Monday, February 8, 2010

Early childhood education: Dumb product division.

Does anybody ever read a press release? Is that even a remotely effective way to get your message out to journalists? Do PR people think about whether the recipients of their releases would really, truly be interested in them? Did the person who sent me a release about this have any idea I would only publicize it in order to mock it? (Oh, any press is good press, I know.)

The one lesson I have learned from new motherhood is that 65 percent of the products you think you need are absolutely dispensable, if not totally worthless. From now on I plan to give my newly expecting friends one of those Must Buy Baby checklists, relentlessly annotated: Borrow, Borrow, Don’t Need, Don’t Need, Borrow, See if You Need it Later and Then Borrow, Don’t Need, and so on. A prenatal iPod waistband would go into the Please Don’t Tell Me You Just Bought That category. When you are eight months pregnant, do you really need your belly to be even wider? Can’t you just turn the stereo on?

Here at Educated Reporter we are big on the misuse of research, so the website’s implication (backed with many quotes from experts that may or may not have anything to do with this product) that not buying the Lullabelly shortchanges your child’s education—which “begins in the womb”!—was disturbing. Yes, the young brain is plastic. Yes, music is great. But that doesn’t mean an MP3 player strapped to your stomach is going to make your kid smarter. Take the fifty bucks you’ll save from not buying a polka-dotted band of fabric with a speaker embedded in it and buy a stack of great books instead.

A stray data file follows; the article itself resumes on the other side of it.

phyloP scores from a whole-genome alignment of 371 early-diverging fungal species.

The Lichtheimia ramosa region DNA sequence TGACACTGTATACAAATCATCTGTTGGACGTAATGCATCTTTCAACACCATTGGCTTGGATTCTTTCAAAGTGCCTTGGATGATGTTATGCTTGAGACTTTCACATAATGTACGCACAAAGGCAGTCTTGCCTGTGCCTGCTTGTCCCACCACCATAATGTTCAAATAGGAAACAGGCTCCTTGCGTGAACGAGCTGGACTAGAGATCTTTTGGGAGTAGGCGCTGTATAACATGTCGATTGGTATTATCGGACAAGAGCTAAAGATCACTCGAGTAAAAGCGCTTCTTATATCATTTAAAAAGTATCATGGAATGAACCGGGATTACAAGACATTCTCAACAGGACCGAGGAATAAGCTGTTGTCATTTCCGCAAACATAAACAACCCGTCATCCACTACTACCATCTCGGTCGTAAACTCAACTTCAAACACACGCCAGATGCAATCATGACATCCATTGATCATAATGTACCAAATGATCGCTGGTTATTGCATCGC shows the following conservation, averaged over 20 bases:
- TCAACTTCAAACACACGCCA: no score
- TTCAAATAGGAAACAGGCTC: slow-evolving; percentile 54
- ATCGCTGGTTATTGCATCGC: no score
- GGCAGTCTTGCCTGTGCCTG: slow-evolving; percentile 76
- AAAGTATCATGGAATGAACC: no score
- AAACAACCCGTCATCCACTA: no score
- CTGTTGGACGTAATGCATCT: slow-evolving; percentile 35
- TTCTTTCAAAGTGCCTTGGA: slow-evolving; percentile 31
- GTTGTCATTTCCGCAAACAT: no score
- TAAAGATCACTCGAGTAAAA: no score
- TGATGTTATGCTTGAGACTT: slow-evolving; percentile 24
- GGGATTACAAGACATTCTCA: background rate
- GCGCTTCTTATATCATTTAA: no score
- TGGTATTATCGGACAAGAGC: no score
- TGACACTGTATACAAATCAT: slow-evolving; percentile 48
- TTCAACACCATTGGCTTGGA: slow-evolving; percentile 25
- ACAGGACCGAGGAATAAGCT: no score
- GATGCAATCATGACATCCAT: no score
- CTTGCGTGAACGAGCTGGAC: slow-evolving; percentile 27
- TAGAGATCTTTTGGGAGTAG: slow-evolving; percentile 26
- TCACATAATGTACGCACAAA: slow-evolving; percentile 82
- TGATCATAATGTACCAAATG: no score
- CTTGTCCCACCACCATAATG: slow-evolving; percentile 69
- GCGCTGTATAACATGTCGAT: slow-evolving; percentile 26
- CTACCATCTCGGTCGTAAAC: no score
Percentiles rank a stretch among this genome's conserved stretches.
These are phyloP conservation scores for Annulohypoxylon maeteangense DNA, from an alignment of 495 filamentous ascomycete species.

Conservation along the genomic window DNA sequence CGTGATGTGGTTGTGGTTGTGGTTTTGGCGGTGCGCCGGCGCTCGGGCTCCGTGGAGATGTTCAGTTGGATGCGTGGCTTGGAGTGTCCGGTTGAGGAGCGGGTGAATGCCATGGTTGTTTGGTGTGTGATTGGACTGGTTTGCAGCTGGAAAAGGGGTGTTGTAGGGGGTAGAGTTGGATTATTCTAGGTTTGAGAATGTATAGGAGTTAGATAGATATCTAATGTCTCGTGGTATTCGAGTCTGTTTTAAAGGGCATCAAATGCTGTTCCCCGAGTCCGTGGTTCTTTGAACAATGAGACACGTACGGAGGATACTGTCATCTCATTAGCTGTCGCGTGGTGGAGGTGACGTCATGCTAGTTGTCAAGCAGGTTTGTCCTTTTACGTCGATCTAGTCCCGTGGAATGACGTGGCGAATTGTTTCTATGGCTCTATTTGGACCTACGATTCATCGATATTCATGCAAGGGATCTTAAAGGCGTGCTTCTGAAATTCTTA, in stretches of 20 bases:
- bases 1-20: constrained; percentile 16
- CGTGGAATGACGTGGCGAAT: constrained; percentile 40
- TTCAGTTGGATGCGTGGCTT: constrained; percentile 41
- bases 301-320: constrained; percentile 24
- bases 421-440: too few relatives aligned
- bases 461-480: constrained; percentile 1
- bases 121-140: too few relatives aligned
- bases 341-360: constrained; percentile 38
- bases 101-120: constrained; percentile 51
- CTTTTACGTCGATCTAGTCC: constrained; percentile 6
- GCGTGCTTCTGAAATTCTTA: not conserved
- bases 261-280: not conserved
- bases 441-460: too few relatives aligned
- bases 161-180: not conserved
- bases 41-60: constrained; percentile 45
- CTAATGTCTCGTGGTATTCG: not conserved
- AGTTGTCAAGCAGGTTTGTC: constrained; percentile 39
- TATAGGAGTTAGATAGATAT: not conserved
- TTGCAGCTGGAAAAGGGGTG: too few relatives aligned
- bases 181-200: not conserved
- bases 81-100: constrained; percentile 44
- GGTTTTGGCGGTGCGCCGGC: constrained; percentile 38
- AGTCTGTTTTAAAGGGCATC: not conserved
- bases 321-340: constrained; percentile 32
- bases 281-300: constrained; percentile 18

1. karen Nemeth, www.languagecastle.comFebruary 8, 2010 at 9:45 AM

    I just want to say: Thank you. That's it. Just: Thank you, Linda. Maybe you could infuse your good sense into a head band and market that to pregnant women?

  2. Amen! I'm so thankful I happened to read a Mothering magazine article on "what you really need" to get ready for the baby (almost nothing!) back when all of this was new to me (11 years later I'm a lot smarter). It's so easy for first-time pregnant moms especially to get sucked into marketing. And our culture's so inundated with false norms about what you must have and/or do. We had plenty of friends who were shocked our first daughter had neither her own room nor even a crib when she was born. She's 11 now and fabulous - all the better for growing up in a household where we ask questions rather than accepting that "everyone does it."